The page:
The healing power of just forgiveness, without excusing injustice. Justice is closely related to forgiveness and the extent of the injustice gap experienced depends on how much or how little personal justice a wounded person desires. The experience of forgiveness includes two diverse forms of forgiveness: decisional and emotional forgiveness. Decisional forgiveness is controlling humans’ behavioural intentions, while emotional forgiveness replaces negative, unforgiving emotions with positive, other-orientated emotions. A victim may make a decision to forgive, but never feels emotional peace about the decision to forgive. Both decisional and emotional forgiveness are experienced internally within a wounded person and depends on the social context of the transgression and the response to it. Justice can narrow the injustice gap, but rarely closes it, while forgiveness can heal the pain within the injustice gap. The sense of desired justice is to some degree justifiable, but by granting decisional forgiveness and experiencing emotional forgiveness a wounded person can slow down if not stop ruminating vengeful thoughts. Christians can forgive transgression and wrongdoing because they are responding in gratitude to God’s mercy, loving-kindness and forgiveness through Jesus’ death on the cross. God guides Christian believers through the example of Jesus’s humility to forgive wrongdoing and ultimately grow spiritually when Jesus requires decisional forgiveness and desires emotional forgiveness between victim and offender. Forgiveness is based on God’s forgiveness, while humans tend to both forgive and also pursue justice without excusing injustice. Humans are in their own power incapable of justly forgiving transgression, but God can guide people through the Holy Spirit to just forgiveness.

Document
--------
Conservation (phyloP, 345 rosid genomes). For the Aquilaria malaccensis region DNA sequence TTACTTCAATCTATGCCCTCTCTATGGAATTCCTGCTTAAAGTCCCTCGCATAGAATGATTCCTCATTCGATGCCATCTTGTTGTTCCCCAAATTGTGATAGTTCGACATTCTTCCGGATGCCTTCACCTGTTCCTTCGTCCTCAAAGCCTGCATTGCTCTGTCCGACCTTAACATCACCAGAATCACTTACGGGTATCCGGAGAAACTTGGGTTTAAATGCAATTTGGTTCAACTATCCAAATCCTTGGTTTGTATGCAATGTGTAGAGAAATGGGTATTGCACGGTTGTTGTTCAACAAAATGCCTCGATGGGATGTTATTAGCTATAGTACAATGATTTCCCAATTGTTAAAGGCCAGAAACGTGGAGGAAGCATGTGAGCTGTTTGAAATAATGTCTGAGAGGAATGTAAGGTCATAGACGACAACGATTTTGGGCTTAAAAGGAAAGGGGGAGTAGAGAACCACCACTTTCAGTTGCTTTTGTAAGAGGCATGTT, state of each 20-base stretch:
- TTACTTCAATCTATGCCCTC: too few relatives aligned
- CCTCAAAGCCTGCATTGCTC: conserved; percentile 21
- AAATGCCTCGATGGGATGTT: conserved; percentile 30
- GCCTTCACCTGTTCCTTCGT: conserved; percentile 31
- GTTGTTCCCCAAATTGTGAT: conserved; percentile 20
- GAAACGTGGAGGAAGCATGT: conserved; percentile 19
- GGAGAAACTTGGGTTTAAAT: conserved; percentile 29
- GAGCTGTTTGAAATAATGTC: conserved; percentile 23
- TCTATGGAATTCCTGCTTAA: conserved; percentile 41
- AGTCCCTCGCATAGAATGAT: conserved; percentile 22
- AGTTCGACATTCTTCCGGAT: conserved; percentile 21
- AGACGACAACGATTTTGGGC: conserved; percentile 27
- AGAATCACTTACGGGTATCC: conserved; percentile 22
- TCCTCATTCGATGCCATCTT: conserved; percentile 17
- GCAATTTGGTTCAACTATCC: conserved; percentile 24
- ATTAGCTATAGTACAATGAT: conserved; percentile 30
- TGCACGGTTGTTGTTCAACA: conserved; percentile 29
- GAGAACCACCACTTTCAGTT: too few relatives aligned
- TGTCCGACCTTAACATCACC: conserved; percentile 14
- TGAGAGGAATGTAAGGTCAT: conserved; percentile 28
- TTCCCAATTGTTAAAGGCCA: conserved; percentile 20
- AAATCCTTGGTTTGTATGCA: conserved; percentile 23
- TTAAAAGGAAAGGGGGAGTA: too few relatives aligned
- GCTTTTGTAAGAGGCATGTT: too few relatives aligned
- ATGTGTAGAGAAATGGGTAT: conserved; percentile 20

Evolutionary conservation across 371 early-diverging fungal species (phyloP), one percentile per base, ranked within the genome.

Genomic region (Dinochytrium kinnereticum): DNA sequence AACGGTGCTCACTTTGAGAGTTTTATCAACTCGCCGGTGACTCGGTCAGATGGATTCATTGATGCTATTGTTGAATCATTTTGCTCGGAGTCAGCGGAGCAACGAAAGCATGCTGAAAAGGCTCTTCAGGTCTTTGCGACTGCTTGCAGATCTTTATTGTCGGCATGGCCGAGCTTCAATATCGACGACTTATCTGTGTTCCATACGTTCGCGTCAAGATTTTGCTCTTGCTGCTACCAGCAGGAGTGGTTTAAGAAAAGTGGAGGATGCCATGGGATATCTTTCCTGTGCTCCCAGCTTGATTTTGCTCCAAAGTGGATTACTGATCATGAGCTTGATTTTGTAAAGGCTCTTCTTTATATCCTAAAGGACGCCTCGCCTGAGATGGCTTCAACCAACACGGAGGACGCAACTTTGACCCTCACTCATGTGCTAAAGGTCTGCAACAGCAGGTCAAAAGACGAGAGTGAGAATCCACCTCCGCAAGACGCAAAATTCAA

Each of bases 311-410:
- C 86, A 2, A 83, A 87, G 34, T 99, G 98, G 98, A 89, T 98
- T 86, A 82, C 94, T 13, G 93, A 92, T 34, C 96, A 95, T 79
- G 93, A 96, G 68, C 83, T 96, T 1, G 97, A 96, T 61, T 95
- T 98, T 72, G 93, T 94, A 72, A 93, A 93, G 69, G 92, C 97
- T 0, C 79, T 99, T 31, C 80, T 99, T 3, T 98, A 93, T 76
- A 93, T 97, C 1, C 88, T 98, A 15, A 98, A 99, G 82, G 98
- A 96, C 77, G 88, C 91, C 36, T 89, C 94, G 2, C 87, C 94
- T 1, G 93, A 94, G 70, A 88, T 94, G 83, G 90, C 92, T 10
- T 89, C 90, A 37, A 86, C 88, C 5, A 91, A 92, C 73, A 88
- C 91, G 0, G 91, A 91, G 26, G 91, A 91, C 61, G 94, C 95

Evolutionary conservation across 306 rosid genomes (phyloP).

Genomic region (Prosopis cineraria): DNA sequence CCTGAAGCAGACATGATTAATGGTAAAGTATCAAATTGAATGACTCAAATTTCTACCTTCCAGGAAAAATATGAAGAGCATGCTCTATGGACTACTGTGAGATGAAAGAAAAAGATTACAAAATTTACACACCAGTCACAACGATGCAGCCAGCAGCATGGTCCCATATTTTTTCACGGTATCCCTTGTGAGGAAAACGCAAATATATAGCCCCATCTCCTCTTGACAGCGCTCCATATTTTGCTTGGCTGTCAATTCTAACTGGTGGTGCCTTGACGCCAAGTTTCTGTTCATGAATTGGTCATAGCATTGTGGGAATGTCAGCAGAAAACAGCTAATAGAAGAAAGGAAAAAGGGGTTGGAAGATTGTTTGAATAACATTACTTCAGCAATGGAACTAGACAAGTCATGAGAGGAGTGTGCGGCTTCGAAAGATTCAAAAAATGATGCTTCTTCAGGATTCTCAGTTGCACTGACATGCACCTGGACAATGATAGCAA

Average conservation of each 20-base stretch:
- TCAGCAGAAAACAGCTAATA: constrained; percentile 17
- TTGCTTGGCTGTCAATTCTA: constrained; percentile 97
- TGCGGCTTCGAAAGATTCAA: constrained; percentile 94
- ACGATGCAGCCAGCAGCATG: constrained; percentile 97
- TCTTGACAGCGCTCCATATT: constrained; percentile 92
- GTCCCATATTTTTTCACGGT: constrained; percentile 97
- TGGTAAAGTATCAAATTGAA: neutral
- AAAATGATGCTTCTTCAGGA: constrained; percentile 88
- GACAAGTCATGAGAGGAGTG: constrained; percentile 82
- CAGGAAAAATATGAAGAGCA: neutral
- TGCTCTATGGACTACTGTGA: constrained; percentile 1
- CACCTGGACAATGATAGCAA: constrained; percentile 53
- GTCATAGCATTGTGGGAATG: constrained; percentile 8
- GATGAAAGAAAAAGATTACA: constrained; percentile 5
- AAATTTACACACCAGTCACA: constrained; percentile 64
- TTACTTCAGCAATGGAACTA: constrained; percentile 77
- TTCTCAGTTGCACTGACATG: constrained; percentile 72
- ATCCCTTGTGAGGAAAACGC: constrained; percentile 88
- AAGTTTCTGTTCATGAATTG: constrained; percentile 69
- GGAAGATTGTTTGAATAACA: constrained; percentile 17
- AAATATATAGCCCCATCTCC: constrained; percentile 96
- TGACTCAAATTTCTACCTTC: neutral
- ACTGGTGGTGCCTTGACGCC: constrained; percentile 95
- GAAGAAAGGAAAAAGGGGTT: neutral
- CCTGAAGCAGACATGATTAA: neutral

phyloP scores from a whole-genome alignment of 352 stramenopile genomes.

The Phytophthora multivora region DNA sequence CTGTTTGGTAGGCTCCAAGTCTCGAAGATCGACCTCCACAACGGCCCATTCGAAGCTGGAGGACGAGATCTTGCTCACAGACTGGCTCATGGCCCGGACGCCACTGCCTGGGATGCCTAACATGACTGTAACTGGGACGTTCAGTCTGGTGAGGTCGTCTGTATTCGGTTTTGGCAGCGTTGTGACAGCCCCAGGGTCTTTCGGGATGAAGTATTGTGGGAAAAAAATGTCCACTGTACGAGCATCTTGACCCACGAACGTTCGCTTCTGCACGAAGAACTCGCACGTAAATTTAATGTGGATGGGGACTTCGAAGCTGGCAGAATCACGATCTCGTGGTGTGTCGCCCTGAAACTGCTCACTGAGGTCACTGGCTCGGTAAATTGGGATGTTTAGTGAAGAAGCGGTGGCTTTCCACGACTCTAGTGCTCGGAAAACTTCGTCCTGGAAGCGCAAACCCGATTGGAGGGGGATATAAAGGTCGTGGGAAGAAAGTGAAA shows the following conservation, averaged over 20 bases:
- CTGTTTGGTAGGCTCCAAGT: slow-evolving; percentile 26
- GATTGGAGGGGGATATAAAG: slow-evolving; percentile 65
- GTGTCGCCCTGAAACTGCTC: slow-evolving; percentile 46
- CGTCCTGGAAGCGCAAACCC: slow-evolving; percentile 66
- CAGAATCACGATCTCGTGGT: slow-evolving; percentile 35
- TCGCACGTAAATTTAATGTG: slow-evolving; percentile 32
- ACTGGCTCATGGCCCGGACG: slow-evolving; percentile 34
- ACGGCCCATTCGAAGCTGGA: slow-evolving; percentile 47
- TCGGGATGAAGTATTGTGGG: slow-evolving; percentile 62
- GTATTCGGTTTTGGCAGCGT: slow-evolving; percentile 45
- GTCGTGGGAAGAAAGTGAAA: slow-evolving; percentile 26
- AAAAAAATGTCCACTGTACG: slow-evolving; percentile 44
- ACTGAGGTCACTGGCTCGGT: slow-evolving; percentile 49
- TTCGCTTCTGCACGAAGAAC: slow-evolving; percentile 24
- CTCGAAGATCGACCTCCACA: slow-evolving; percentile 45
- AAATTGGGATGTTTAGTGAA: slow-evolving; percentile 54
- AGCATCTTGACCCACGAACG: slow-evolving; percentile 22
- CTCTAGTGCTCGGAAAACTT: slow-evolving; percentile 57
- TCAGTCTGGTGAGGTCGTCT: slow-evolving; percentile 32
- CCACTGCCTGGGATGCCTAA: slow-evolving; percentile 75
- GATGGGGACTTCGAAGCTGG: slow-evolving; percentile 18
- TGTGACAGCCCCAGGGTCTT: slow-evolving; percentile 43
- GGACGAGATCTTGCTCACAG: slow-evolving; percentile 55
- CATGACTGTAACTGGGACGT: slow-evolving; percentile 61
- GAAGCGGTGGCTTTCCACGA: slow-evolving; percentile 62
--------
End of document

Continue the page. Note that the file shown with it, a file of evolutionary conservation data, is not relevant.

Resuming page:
Denton, R. (2016). Die helende krag van regverdige vergifnis, sonder kondonering van onreg. HTS Teologiese Studies / Theological Studies, 72(4). https://doi.org/10.4102/hts.v72i4.3265